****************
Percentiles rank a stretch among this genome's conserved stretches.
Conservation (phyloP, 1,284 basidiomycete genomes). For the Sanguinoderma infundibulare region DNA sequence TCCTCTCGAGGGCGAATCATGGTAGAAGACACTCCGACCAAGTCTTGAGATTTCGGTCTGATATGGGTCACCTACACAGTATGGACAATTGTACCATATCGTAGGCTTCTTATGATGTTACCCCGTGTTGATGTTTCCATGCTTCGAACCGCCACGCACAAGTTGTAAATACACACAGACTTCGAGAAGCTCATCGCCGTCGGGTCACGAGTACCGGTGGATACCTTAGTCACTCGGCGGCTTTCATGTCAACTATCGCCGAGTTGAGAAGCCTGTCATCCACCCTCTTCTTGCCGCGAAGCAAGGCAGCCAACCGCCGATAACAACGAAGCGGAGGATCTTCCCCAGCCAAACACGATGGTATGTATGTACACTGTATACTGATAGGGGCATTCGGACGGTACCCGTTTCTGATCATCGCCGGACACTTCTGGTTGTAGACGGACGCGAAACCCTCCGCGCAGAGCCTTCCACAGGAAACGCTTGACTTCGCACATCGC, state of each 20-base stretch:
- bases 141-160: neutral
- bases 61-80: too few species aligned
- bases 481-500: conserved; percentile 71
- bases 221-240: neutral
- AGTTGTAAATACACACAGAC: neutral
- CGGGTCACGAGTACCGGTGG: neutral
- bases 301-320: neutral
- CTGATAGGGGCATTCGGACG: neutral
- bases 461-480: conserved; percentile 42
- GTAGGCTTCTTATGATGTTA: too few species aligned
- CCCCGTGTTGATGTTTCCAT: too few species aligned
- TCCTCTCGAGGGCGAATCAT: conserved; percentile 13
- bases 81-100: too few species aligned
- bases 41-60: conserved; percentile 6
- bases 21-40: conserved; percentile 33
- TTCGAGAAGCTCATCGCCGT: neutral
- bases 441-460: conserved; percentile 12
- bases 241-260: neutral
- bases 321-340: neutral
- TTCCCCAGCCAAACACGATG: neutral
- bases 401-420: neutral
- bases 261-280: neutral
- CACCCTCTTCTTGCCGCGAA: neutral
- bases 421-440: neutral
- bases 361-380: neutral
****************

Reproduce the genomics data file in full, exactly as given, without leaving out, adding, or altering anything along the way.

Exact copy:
Percentiles rank a stretch among this genome's conserved stretches.
Conservation (phyloP, 1,284 basidiomycete genomes). For the Sanguinoderma infundibulare region DNA sequence TCCTCTCGAGGGCGAATCATGGTAGAAGACACTCCGACCAAGTCTTGAGATTTCGGTCTGATATGGGTCACCTACACAGTATGGACAATTGTACCATATCGTAGGCTTCTTATGATGTTACCCCGTGTTGATGTTTCCATGCTTCGAACCGCCACGCACAAGTTGTAAATACACACAGACTTCGAGAAGCTCATCGCCGTCGGGTCACGAGTACCGGTGGATACCTTAGTCACTCGGCGGCTTTCATGTCAACTATCGCCGAGTTGAGAAGCCTGTCATCCACCCTCTTCTTGCCGCGAAGCAAGGCAGCCAACCGCCGATAACAACGAAGCGGAGGATCTTCCCCAGCCAAACACGATGGTATGTATGTACACTGTATACTGATAGGGGCATTCGGACGGTACCCGTTTCTGATCATCGCCGGACACTTCTGGTTGTAGACGGACGCGAAACCCTCCGCGCAGAGCCTTCCACAGGAAACGCTTGACTTCGCACATCGC, state of each 20-base stretch:
- bases 141-160: neutral
- bases 61-80: too few species aligned
- bases 481-500: conserved; percentile 71
- bases 221-240: neutral
- AGTTGTAAATACACACAGAC: neutral
- CGGGTCACGAGTACCGGTGG: neutral
- bases 301-320: neutral
- CTGATAGGGGCATTCGGACG: neutral
- bases 461-480: conserved; percentile 42
- GTAGGCTTCTTATGATGTTA: too few species aligned
- CCCCGTGTTGATGTTTCCAT: too few species aligned
- TCCTCTCGAGGGCGAATCAT: conserved; percentile 13
- bases 81-100: too few species aligned
- bases 41-60: conserved; percentile 6
- bases 21-40: conserved; percentile 33
- TTCGAGAAGCTCATCGCCGT: neutral
- bases 441-460: conserved; percentile 12
- bases 241-260: neutral
- bases 321-340: neutral
- TTCCCCAGCCAAACACGATG: neutral
- bases 401-420: neutral
- bases 261-280: neutral
- CACCCTCTTCTTGCCGCGAA: neutral
- bases 421-440: neutral
- bases 361-380: neutral